- About Us
- Local Savings
- Green Editions
- Legal Notices
- Weekly Ads
Connect with Us
Shop local effort seeks to strengthen community
A program designed to call attention to local merchants and offer incentives for those who support them has taken root in Port Orchard.
“When you do have a choice, it’s a good thing to shop locally,” said Darryl Baldwin, who owns Moondogs Too in downtown Port Orchard. “It keeps the money in the community.”
Shop SK First is an awareness campaign sponsored by the Port Orchard Chamber of Commerce to provide an understanding and increase awareness of the impact buying decisions have on the financial success of the community.
While the program has a strategy, its message is simple: When someone decides to make a purchase, they should first look for it in South Kitsap.
If what you’re looking for isn’t available in SK, seek a source within the county.
After that, look around Washington state, and the United States.
If the item is not available in those places, only then look overseas.
The process is based on the generation of tax dollars as well as the distribution of money. If a customer purchases an item within the Port Orchard city limits, the city gets a higher percentage of the sales tax and the store’s employees — who are presumably local residents — spend their money in the community.
Shop SK First spokespeople Mallory Jackson and Bek Ashby have made dozens of presentations throughout the area. In doing so, they point out that 78 cents of every dollar spent locally stays in the community.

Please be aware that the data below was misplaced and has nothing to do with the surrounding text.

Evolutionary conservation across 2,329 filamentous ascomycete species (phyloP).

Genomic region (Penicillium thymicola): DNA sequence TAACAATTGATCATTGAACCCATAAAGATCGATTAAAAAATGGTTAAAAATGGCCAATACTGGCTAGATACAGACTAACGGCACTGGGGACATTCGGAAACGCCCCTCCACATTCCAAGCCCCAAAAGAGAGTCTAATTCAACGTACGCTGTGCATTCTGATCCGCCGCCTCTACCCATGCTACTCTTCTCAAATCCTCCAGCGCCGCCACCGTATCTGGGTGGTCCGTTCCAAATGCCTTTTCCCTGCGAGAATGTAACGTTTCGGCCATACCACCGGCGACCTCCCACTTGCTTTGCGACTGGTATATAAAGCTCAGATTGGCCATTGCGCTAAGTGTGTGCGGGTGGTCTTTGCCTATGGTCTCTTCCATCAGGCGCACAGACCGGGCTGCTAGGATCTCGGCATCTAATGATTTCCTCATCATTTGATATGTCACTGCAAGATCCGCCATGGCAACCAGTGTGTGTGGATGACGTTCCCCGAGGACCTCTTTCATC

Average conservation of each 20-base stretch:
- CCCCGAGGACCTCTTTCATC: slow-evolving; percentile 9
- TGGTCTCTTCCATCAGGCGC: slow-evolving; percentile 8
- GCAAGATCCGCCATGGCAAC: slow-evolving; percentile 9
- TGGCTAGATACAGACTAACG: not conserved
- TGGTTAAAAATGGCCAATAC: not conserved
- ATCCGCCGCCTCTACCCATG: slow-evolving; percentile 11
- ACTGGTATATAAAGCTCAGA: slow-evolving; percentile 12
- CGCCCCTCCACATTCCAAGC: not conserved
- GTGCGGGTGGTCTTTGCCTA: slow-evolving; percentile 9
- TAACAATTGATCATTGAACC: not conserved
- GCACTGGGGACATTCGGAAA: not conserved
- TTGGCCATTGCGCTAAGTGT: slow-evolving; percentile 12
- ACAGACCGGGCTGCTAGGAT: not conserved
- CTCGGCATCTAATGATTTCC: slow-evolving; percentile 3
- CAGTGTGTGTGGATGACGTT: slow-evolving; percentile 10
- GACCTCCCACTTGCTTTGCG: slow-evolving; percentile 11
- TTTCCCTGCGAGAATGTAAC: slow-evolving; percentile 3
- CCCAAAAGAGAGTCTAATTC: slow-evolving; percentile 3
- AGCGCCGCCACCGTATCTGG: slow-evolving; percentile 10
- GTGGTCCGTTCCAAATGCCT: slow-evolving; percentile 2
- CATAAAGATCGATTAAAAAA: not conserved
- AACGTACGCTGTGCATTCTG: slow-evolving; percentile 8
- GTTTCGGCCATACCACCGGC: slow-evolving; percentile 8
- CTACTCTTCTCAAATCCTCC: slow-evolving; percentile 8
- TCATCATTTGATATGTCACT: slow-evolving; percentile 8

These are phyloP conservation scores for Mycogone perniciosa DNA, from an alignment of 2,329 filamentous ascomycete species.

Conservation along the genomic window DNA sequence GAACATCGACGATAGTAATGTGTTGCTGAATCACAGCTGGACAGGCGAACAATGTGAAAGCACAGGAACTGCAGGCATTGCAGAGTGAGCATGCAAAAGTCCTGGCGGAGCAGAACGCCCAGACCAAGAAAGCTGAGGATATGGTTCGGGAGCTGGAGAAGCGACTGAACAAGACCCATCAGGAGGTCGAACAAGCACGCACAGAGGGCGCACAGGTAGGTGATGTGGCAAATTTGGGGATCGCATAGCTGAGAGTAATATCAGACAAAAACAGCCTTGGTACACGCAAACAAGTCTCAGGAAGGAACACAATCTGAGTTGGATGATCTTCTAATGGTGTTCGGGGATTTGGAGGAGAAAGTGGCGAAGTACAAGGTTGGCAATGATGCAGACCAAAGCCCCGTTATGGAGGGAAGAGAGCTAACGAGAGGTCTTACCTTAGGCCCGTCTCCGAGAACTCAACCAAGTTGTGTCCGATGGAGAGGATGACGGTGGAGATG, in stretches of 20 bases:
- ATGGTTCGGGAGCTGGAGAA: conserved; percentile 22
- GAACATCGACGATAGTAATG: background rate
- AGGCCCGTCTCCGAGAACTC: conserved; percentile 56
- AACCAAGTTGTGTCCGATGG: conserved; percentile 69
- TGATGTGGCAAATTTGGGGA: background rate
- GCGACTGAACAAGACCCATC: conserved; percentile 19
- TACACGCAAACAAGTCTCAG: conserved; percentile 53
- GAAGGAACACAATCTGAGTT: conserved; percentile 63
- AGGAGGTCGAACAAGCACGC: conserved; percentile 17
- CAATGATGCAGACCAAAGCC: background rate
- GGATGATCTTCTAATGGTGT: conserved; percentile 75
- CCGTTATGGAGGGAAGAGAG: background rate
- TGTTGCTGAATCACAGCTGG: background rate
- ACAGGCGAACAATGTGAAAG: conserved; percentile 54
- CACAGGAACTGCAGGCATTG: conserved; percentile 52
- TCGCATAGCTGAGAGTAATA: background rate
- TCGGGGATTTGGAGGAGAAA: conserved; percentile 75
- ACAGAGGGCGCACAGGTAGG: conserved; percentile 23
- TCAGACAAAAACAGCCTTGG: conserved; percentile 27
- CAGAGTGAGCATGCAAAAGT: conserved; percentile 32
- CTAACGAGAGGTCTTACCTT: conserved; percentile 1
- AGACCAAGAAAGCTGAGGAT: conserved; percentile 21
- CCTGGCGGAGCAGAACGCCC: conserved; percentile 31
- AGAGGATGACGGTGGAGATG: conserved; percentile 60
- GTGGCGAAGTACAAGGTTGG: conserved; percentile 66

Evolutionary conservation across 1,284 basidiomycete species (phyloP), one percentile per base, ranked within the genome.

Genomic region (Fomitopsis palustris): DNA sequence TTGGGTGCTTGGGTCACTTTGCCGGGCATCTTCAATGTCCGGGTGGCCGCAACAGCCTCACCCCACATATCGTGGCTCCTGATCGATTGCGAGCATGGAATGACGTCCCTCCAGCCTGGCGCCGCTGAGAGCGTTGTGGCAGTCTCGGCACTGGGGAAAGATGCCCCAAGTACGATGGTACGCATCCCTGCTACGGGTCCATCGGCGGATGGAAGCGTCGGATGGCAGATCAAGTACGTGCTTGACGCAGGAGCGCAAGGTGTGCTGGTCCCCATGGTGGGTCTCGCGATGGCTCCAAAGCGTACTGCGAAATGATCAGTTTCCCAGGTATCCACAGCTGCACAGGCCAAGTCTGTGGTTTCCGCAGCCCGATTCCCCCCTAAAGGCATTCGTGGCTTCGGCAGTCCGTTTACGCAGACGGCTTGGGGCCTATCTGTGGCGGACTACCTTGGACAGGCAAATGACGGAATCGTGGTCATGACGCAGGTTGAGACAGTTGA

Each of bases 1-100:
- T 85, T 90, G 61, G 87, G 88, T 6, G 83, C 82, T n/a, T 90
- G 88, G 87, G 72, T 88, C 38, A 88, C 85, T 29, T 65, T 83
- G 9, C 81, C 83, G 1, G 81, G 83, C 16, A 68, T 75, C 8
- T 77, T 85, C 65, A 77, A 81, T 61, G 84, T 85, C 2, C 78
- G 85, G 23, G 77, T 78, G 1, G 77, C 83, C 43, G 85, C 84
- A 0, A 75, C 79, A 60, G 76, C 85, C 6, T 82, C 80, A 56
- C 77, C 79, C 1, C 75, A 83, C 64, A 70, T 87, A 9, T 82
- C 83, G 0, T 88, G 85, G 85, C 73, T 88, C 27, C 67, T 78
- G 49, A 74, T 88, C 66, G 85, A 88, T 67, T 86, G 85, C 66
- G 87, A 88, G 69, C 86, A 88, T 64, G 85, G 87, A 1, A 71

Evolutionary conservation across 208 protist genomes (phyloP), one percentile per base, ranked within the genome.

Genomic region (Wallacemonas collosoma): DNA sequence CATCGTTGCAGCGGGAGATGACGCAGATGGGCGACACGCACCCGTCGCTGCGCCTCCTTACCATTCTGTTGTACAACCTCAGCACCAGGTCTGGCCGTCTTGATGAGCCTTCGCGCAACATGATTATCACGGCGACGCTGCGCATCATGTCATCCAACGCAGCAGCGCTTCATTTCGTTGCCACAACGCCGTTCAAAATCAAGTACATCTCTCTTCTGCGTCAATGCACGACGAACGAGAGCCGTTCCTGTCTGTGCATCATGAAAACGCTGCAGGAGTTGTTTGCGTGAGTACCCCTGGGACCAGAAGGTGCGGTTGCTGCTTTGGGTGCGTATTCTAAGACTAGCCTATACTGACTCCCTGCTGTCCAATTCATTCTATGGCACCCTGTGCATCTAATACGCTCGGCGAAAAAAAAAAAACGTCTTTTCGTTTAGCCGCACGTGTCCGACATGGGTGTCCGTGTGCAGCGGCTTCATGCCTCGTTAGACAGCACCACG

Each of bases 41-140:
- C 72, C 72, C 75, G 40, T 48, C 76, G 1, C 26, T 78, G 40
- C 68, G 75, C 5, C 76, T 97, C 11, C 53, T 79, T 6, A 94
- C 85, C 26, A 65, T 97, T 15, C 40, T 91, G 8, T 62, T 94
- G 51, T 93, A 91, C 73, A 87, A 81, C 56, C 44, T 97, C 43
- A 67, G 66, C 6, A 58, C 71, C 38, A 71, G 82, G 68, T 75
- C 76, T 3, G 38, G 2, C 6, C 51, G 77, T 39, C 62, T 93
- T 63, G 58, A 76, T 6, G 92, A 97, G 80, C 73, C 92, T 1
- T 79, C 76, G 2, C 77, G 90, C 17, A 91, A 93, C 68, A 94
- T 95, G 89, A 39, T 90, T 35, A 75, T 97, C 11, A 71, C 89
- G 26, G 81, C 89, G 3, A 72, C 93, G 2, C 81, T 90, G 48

The rate declines for merchants outside of the county and the state.
“I always ask how many people shop at Costco in Silverdale or Gig Harbor,” Jackson said. “I then ask how many shop in Silverdale, and it’s half as many. “So I point out that shopping in Kitsap keeps more money for Port Orchard than shopping in Pierce County. And the two Costcos are about an equal distance from here.”
Jackson is a local sole-proprietor merchant, and would like to see more people support small businesses like hers. Still, she doesn’t paint “big box” stores with a broad negative brush, since a local Lowes store generates a healthy share of taxes.
“If it wasn’t for the new Lowes, we wouldn’t have gotten so many lights downtown this past holiday season,” she said.
Like its message, the Shop SK First program isn’t especially complicated. Customers get free rewards cards, which participating merchants will stamp when a purchase is made.
After five stamps the card is entered into a monthly drawing, where the customer can win a $100 gift certificate — redeemable at any of the merchants.
Participating businesses can offer a discount to cardholders, or not. And customers can enter as many times as they want.
“The more cards you turn in, the better chance you have to win a gift certificate,” said Chamber of Commerce Executive Director Coreen Haydock Johnson.
The cards are free, but each merchant pays $50 per year to participate. Jackson expects to recruit 70 local businesses, which means the chamber will have $3,500 for marketing, promotion and to reimburse the merchant for the cost of the goods.
There are still some details to be resolved. If someone wins $100 and wants to eat at Moondogs, they might have some money left over.
The chamber is working on a way to allow the winner to distribute the gift certificate over several participating businesses.
Johnson said this week the goal of 70 businesses has already been achieved. Businesses can still join, but will not be listed in the original ad copy.
The official kickoff for the program will take place from 7:30 to 10:30 a.m. on May 2, at Scott McLendon’s Hardware on Mile Hill Road.
The chamber will distribute the cards at that time, and a free pancake breakfast will be served.